Originality/value

The methodology of using a staircase or capability maturity model is a commonly used concept and can be adapted to any organization.

Details

Disaster Prevention and Management: An International Journal, vol. 19 no. 2
Type: Research Article
ISSN: 0965-3562

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Article
Publication date: 1 October 2005

R. Sharma and O.P. Sha

To focus on grid generation which is an essential part of any analytical tool for effective discretization.

Abstract

Purpose

To focus on grid generation which is an essential part of any analytical tool for effective discretization.

Design/methodology/approach

This paper explores the application of the possibility of unstructured triangular grid generation that deals with derivationally continuous, smooth, and fair triangular elements using piecewise polynomial parametric surfaces which interpolate prescribed R3 scattered data using spaces of parametric splines defined on R2 triangulations in the case of surfaces in engineering sciences. The method is based upon minimizing a physics‐based certain natural energy expression over the parametric surface. The geometry is defined as a set of stitched triangles prior to the grid generation. As for derivational continuities between the two triangular patches C0 and C1 continuity or both, as per the requirements, has been imposed. With the addition of a penalty term, C2 (approximate) continuity can also be achieved. Since, in this work physics‐based approach has been used, the grid is analyzed using intersection curves with three‐dimensional planes, and intrinsic geometric properties (i.e. directional derivatives), for derivational continuity and smoothness.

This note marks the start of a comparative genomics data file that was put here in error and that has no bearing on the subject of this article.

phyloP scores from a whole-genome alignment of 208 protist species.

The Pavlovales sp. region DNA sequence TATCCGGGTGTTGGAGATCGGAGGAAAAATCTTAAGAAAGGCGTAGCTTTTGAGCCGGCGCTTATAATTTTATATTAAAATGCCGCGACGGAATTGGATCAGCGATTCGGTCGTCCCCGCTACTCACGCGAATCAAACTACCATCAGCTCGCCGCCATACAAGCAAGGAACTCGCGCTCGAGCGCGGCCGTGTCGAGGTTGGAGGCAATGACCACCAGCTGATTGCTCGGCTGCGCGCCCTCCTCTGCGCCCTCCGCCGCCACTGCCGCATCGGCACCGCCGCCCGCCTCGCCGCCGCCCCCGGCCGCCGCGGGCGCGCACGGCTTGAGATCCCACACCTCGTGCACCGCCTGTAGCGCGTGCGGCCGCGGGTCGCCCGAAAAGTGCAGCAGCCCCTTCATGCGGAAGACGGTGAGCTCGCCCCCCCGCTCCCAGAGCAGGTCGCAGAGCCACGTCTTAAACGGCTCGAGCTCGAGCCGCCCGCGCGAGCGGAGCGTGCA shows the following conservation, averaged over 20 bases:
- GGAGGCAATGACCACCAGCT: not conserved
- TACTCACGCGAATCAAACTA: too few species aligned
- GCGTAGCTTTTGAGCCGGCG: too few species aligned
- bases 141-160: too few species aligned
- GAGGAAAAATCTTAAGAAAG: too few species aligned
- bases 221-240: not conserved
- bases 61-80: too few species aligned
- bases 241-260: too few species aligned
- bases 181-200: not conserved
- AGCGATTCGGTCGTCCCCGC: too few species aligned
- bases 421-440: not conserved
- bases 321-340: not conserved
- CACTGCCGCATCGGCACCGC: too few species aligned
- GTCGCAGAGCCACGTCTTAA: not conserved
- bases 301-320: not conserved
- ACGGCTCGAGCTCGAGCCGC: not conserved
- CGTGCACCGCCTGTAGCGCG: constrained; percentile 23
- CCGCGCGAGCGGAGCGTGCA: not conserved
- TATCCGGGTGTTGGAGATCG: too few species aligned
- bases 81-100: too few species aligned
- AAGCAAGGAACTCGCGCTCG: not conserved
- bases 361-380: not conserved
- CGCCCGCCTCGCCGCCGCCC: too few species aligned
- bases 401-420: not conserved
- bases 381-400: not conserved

Findings

The triangular grid generation that deals with derivationally continuous, smooth, and fair triangular elements has been implemented in this paper for surfaces in engineering sciences.

Practical implications

This paper deals with the important problem of grid generation which is an essential part of any analytical tool for effective discretization. And, the examples to demonstrate the theoretical model of this paper have been chosen from different branches of engineering sciences. Hence, the results of this paper are of practical importance for grid generation in engineering sciences.

Originality/value

The paper is theoretical with worked examples chosen from engineering sciences.

Details

Engineering Computations, vol. 22 no. 7
Type: Research Article
ISSN: 0264-4401

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Article
Publication date: 12 October 2010

Saboohi Nasim and Sushil

Managing e‐government is invariably managing change. Despite plethora of literature on change management, the rate of success of e‐government projects is dismal…

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2034

Abstract

Purpose

Managing e‐government is invariably managing change. Despite plethora of literature on change management, the rate of success of e‐government projects is dismal, especially in developing countries. Deriving from strategy and change management literature, this paper seeks to present a new approach to strategize for better change outcomes in e‐government domain. A new construct of “continuity” is introduced and proposed to be managed concurrently with change forces to attain better delivery of strategic deliverables in e‐government projects.